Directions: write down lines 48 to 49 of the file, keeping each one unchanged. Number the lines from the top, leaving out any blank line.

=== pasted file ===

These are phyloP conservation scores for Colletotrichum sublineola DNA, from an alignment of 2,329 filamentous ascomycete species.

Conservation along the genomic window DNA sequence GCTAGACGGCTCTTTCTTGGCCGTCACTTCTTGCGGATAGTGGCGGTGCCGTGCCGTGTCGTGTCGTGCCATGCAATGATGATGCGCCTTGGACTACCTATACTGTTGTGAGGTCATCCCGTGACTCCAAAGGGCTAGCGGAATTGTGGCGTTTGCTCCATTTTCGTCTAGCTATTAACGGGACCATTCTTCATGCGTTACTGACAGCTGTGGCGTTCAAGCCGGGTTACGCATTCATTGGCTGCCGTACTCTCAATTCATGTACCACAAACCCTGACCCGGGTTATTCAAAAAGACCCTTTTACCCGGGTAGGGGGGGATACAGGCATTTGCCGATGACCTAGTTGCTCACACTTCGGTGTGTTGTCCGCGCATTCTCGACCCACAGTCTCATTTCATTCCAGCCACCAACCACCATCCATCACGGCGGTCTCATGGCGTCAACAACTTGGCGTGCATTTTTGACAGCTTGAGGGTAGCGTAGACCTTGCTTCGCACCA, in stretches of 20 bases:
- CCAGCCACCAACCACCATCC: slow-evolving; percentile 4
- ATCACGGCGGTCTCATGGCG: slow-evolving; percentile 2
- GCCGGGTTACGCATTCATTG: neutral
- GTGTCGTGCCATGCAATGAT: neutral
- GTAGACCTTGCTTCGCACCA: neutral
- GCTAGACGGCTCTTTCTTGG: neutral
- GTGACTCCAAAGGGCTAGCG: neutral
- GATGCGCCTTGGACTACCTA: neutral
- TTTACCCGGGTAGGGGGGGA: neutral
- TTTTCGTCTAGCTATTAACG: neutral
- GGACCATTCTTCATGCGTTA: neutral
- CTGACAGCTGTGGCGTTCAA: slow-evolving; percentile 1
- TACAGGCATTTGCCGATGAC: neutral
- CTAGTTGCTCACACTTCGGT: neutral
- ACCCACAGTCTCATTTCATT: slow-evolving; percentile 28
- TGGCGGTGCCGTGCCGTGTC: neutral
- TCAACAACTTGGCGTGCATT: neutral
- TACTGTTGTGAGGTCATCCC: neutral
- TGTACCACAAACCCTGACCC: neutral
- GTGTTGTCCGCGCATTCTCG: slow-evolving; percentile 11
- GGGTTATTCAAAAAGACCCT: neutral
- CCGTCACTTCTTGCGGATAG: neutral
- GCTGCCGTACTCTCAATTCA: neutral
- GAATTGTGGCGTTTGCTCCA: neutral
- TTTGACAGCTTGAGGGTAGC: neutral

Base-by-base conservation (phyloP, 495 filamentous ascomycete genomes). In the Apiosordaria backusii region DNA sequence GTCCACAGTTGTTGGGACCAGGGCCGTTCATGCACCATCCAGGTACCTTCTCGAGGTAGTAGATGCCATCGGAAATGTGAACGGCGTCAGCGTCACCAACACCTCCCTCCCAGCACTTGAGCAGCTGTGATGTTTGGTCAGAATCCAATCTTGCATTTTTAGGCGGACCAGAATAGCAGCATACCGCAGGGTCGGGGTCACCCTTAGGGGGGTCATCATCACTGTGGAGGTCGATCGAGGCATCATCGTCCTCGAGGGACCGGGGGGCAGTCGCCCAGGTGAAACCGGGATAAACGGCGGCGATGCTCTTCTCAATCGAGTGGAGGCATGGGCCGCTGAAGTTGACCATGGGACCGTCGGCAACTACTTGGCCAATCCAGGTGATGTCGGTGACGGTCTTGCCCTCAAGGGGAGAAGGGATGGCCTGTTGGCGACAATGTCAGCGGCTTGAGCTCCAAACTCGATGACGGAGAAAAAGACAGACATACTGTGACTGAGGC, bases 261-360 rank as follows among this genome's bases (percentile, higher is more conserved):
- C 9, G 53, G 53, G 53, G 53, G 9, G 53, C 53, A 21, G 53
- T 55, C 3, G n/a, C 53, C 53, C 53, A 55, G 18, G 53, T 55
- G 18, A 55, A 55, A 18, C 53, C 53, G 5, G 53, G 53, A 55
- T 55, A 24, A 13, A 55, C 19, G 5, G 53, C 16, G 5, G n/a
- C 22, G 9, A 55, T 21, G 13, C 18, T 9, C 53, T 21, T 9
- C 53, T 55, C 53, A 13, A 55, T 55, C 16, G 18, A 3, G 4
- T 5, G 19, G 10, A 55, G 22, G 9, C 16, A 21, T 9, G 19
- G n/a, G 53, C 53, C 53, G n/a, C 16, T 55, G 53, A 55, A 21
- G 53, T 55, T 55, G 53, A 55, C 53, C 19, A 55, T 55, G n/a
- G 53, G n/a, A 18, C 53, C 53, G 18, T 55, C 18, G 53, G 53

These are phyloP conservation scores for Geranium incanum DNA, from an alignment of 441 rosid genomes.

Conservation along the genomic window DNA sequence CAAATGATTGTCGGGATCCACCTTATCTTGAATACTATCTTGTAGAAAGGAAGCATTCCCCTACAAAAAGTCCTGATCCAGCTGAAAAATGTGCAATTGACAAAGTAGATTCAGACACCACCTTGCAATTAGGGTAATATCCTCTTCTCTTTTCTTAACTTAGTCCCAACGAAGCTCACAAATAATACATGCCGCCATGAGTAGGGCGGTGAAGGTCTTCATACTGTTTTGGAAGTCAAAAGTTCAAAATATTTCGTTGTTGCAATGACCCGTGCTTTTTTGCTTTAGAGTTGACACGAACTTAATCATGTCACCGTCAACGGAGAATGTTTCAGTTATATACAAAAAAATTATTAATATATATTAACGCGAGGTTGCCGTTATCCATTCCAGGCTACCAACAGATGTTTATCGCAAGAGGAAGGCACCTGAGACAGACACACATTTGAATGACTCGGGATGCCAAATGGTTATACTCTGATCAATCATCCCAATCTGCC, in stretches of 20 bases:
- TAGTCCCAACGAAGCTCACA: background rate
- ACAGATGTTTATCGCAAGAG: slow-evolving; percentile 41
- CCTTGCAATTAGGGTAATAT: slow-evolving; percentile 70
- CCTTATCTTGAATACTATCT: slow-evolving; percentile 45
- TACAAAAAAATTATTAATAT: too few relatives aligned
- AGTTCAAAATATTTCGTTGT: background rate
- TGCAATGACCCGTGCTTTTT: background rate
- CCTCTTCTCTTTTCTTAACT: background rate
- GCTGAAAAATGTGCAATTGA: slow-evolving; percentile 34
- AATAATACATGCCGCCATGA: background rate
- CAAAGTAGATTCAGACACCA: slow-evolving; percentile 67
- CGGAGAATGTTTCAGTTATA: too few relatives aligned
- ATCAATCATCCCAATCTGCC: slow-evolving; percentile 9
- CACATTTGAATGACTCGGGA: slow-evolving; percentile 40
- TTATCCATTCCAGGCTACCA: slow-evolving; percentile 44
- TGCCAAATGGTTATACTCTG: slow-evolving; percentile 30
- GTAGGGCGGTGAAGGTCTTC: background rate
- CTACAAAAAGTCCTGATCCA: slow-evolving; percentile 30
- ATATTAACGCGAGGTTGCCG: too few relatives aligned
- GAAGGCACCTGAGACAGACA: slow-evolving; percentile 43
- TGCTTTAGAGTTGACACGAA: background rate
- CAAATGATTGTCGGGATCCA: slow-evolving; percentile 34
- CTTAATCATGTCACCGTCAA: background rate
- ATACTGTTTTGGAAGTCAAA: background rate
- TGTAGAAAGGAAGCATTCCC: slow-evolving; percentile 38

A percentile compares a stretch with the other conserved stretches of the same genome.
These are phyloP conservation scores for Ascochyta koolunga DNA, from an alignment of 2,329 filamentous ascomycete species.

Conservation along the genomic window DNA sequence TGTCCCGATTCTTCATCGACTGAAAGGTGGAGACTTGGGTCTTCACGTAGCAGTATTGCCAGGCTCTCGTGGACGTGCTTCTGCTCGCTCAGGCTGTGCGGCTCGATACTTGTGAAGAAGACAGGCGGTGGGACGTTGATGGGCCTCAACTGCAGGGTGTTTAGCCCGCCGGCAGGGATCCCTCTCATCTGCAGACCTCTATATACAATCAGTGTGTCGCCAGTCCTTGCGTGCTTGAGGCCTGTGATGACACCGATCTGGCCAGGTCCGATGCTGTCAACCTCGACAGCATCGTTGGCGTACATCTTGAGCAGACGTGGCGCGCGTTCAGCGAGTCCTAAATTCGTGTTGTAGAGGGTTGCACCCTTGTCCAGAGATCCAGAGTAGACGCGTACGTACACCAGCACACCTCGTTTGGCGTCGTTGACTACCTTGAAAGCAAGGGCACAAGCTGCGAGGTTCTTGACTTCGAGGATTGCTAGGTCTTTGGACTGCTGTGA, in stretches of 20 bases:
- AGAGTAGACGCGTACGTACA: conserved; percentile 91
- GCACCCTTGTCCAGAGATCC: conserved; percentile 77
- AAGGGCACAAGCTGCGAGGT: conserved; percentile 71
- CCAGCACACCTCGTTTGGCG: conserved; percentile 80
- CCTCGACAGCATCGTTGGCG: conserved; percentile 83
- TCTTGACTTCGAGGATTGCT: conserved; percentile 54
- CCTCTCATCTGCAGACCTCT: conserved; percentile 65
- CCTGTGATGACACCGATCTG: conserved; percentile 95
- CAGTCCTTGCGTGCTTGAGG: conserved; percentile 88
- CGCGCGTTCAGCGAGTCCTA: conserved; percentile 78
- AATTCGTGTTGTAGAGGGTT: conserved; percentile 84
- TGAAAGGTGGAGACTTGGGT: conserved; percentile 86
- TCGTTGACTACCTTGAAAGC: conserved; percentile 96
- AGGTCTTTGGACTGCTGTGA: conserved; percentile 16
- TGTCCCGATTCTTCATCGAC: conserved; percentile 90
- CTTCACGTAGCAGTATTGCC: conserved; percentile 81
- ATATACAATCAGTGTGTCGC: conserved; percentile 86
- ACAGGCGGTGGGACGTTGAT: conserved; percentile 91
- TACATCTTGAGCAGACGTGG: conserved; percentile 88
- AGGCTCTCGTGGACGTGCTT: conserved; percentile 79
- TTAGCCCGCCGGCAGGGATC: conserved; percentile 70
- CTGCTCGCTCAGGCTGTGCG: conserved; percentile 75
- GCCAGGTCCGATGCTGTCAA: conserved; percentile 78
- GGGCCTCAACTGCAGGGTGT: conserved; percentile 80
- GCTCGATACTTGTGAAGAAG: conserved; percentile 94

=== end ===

- CCTCTTCTCTTTTCTTAACT: background rate
- GCTGAAAAATGTGCAATTGA: slow-evolving; percentile 34